Westernisation does involve the imitation of external forms of culture. It does not necessarily mean that people adopt modern values of democracy and equality. Apart from ways of life and thinking the west influenced Indian art and literature. Artists like Ravi Varma, Abanindranath Tagore, Chandu Menon and Bankimchandra Chattopadhya were all grappling with the colonial encounter.

3. Write short notes on:
(a) Rites and secularisation
(b) Caste and secularisation
(c) Gender and sanskritisation

 (a) Rites and secularisation:
• It usually means a process of decline in the influence of religion.
• Indicators of secularisation have referred to levels of involvement with religious organisations (like church attendance), the social and material influence of religious organization, and the degree to which people hold religious beliefs.
• But the general assumption that modem societies are increasingly becoming secular may not entirely be true.
• A considerable part of ritual in India has direct reference to the pursuit of secular ends.
• Rituals have secular dimensions i.e. they provide men and women occasions for socialising with their peers and superiors.
• They get an opportunity to show off family's wealth, clothing and jewellery.
• During the last few decades in particular, the economic, political and status dimensions of ritual have become increasingly conspicuous.
(b) Caste and Secularisation:
• In traditional India, caste system operated within the religious framework.
• Belief systems of purity and pollution were central to its practice. India has seen such formation of caste associations and caste based political parties. They seem to press upon the state their demands.
• Such a changed role of caste has been described as secularisation of caste.
• The traditional social system in India was organised around caste structures and caste identities. In dealing with the relationship between caste and politics, however the doctrinaire moderniser suffers from a serious xenophobia.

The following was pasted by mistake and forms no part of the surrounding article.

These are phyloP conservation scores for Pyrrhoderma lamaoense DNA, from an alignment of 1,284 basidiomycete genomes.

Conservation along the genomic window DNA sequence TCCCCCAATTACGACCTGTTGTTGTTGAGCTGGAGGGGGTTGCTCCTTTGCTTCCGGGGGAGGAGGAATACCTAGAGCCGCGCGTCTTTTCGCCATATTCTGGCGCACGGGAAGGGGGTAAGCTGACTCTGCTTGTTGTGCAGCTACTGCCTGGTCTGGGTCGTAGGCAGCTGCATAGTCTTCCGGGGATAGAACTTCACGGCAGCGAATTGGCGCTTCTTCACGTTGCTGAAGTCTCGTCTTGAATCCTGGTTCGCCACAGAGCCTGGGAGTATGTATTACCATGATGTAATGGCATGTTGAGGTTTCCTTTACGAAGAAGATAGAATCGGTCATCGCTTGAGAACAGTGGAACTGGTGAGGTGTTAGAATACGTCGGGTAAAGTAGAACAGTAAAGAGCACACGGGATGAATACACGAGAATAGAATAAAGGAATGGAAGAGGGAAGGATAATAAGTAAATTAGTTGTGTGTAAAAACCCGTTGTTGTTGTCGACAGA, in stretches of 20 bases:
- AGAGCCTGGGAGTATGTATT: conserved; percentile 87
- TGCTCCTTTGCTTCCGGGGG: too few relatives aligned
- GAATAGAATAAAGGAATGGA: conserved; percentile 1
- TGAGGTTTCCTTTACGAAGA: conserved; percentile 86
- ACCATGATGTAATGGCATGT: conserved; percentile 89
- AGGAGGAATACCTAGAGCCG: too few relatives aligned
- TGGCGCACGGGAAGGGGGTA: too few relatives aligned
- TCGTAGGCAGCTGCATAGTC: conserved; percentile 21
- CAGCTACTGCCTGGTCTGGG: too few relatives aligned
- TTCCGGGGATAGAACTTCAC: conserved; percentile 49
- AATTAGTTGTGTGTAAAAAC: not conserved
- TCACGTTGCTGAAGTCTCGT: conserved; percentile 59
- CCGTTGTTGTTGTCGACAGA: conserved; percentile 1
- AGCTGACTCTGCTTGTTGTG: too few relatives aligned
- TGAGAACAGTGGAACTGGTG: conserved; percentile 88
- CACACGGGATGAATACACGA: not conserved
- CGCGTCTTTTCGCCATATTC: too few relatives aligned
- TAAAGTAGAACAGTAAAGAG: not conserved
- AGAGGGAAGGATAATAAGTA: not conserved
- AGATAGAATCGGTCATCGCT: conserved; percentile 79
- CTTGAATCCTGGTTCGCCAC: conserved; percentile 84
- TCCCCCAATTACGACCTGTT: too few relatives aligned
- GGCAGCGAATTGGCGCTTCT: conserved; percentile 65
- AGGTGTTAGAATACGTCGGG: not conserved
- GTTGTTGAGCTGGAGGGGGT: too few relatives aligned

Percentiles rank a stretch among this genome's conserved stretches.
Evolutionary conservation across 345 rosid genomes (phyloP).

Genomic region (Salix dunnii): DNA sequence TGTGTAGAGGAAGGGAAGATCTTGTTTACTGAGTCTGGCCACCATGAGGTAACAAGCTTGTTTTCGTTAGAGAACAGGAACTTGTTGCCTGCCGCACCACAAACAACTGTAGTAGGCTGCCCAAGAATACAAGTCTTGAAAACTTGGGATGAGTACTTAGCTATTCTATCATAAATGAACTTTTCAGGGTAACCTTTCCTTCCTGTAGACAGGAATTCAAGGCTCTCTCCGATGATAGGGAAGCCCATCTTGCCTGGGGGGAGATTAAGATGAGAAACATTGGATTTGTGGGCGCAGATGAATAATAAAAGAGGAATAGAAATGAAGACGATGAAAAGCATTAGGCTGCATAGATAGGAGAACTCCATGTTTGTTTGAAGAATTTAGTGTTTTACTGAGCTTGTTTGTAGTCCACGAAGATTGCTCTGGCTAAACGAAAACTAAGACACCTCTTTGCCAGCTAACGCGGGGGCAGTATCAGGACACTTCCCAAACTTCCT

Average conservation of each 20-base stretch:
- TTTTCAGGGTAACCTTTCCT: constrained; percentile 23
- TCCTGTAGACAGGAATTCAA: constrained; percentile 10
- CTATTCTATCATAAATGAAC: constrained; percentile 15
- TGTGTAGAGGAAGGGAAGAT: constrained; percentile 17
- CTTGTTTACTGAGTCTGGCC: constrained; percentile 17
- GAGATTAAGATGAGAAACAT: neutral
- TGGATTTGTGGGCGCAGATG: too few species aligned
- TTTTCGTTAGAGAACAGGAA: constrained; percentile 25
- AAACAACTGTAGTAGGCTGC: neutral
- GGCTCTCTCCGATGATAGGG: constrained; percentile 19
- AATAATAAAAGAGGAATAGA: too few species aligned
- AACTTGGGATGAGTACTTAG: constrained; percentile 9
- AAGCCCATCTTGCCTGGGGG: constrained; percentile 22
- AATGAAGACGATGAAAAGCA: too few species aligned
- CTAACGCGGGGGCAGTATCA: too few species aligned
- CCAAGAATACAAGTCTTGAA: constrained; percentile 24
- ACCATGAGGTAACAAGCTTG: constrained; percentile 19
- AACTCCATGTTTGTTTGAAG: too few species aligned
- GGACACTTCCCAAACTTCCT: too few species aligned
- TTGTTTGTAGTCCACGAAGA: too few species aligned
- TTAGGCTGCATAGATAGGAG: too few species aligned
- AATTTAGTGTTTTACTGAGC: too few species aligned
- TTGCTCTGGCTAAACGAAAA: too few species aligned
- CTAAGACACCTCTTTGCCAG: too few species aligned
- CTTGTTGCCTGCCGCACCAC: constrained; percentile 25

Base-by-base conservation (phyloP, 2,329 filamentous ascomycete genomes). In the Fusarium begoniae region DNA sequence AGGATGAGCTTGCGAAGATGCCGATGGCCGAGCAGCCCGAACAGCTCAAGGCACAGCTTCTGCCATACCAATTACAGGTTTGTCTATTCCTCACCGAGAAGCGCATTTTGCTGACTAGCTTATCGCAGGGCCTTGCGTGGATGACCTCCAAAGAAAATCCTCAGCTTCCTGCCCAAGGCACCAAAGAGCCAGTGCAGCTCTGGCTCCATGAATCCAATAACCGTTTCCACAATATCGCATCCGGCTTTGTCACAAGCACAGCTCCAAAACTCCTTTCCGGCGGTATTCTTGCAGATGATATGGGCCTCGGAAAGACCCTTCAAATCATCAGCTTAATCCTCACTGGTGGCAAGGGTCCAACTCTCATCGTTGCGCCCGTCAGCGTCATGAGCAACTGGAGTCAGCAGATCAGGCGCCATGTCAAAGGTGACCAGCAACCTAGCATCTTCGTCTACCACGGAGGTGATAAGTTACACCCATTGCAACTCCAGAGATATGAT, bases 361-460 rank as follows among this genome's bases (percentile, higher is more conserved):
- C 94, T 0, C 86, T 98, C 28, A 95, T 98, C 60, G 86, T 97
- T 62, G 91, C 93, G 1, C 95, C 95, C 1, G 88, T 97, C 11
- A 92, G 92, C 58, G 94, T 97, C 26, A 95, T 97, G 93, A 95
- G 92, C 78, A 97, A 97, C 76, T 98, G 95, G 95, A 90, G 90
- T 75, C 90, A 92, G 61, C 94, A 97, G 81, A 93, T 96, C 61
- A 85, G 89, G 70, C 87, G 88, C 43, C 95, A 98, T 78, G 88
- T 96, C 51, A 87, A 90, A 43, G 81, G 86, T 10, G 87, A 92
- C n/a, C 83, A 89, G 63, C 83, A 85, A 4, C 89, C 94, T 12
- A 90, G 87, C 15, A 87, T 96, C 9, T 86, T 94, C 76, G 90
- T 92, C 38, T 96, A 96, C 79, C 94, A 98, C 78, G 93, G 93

• Politicians mobilise caste groupings and identities in order to organise their power .... where there are other types of groups and other bases of association, politicians approach them as well. And as they everywhere change the form of such organisations, they change the form of caste as well.
(c) Gender and Sanskritisation:
• Sanskritisation supports traditional way of life for women and it is more liberal for modernization or westernization for men.
• Most of the supporters of Sanskritisation support the women life within the four walls of the houses. They support or prefer the role of women as a mother, a sister and a daughter.
• They like women to follow the traditional way of marriage with the consent of parents.
Kumud Pawade as a student could enable her to read in the original what the texts have to say about women and the Dalits. As she proceeds with her studies, she meets with varied reactions ranging from surprise to hostility, from guarded acceptance to brutal rejection. As she says "I remember an expression I heard somewhere: "What comes by birth, but can't be cast off by dying-that is caste?"